The EU is turning its back on capitalist virtues just when it needs them most

Paul Ormerod
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Barroso's Commission has systematically repressed the basic virtues of successful capitalism

IS THERE a secret Leninist cell operating at a high level in the European Commission’s headquarters in Brussels? One which is dedicated to the overthrow of the capitalist structures of the European Union? The evidence from this past week is certainly consistent with this hypothesis. The demand for an additional £1.7bn payment from the UK is based on calculations backdated to 1995. Revisions to the way in which gross national income is constructed mean that Britain is better off than was previously thought, so we have to pay more. It’s a pure gift to anti-EU political parties.

The saga does not end there. If the UK’s success is to be punished, it is perhaps logical, in this twisted view of the world, to reward the failing French economy with a rebate. But Germany, too, is due a repayment. Incredibly, Cyprus and Greece, catastrophic basket cases, have to pay more.

The fundamental problem with the EU is that the basic virtues of a successful capitalist economy are being repressed more systematically across the board. There is a strong consensus among economists, based on firm evidence, that the main determinant of long-term growth in developed economies is innovation. The European Commission pays a great deal of lip service to this, but Europe in general still lags considerably behind America in terms of innovation.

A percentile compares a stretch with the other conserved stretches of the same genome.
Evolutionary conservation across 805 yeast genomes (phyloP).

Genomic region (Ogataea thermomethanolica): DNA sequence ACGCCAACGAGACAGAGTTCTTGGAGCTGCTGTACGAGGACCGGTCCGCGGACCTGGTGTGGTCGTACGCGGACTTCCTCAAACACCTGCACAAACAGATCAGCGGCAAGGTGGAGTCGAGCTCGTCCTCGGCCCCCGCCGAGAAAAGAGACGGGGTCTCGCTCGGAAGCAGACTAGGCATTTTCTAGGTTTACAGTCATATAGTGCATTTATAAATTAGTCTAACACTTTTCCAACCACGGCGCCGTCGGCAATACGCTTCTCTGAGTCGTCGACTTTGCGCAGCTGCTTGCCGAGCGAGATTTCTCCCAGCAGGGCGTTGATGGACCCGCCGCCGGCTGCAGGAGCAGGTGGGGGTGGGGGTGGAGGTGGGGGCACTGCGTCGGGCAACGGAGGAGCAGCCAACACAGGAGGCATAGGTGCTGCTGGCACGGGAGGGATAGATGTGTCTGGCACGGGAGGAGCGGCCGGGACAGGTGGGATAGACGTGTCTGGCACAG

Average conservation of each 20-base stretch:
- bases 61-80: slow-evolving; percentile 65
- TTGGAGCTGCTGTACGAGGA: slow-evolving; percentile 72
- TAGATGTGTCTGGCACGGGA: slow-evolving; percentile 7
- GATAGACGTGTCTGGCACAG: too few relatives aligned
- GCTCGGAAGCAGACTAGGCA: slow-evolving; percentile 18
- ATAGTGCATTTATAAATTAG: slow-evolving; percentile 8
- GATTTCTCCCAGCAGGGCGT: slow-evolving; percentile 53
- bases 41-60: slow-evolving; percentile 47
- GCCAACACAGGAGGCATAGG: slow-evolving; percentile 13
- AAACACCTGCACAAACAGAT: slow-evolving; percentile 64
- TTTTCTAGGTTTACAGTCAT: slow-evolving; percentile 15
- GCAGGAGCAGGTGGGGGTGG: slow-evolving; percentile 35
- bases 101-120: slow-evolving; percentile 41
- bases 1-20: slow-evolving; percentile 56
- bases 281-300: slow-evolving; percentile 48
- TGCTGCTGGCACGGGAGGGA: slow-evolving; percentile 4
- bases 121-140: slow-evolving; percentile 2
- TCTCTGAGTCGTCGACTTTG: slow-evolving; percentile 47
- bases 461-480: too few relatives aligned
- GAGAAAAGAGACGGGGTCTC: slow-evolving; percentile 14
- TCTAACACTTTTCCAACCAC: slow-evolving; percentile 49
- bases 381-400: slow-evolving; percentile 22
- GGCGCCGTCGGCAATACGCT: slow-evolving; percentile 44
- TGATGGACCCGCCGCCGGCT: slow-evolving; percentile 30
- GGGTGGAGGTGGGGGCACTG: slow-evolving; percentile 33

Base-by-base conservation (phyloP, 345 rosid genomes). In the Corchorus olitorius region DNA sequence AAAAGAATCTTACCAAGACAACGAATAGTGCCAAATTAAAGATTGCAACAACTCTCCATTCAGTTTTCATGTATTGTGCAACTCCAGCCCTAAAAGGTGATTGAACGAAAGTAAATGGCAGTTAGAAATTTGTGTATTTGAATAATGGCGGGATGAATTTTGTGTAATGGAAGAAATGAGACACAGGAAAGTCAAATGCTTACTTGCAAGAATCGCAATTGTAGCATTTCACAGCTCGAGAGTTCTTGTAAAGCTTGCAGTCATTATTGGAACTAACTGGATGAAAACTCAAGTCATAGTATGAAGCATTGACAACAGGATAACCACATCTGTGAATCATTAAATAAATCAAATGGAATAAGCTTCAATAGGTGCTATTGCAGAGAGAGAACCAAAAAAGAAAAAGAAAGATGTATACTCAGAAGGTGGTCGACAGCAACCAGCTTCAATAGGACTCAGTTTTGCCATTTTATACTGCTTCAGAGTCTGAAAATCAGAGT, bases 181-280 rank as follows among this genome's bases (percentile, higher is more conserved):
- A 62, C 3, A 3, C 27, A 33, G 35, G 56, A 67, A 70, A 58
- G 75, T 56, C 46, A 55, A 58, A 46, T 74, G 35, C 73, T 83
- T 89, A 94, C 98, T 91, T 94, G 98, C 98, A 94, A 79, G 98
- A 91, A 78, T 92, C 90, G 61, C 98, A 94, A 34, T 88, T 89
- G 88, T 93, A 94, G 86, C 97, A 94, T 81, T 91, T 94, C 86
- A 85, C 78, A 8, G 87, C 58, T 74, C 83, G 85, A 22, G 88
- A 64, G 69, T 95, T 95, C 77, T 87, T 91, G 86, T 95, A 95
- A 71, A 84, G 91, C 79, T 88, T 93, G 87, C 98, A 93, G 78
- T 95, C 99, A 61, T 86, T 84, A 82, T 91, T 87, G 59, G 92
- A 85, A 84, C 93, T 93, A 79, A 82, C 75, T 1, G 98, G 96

The concept covers a range of factors. One is learning how to produce more of the same kind of output from a given set of inputs, which is an ongoing process throughout the economy. Much more importantly, inventions create the possibility of developing entirely new kinds of output, whether goods or services. Inventions are necessary for growth, but even more important is the ability of an economy to turn inventions from being ideas, which enable the creation of new products, to the actual creation of the products themselves.

The massive companies created in the information and communications technology (ICT) sector in recent decades have almost all been American. And to the list, which includes Microsoft, Google and Facebook, can now be added Alibaba, the new ICT giant from China. An important article by Bart van Ark and colleagues in the top ranked Journal of Economic Perspectives in 2008 examined the widening productivity gap between Europe and the United States in the two decades immediately prior to the financial crash. Their conclusion was unequivocal: “the European productivity slowdown is attributable to the slower emergence of the knowledge economy in Europe compared to the United States”.

This lack of dynamism shows itself in the shorter-term inability of many European economies to recover from the crisis. Of course, a key reason for this has been the macroeconomic and financial policies of the Commission and the European Central Bank. But the EU has increasingly become an area in which it is much easier to make money by what economists call rent seeking than by innovation. Exploiting a monopoly, lobbying the regulator, ticking some boxes, these are what pay. Innovations are disruptive, but Europe needs to encourage them more than ever.

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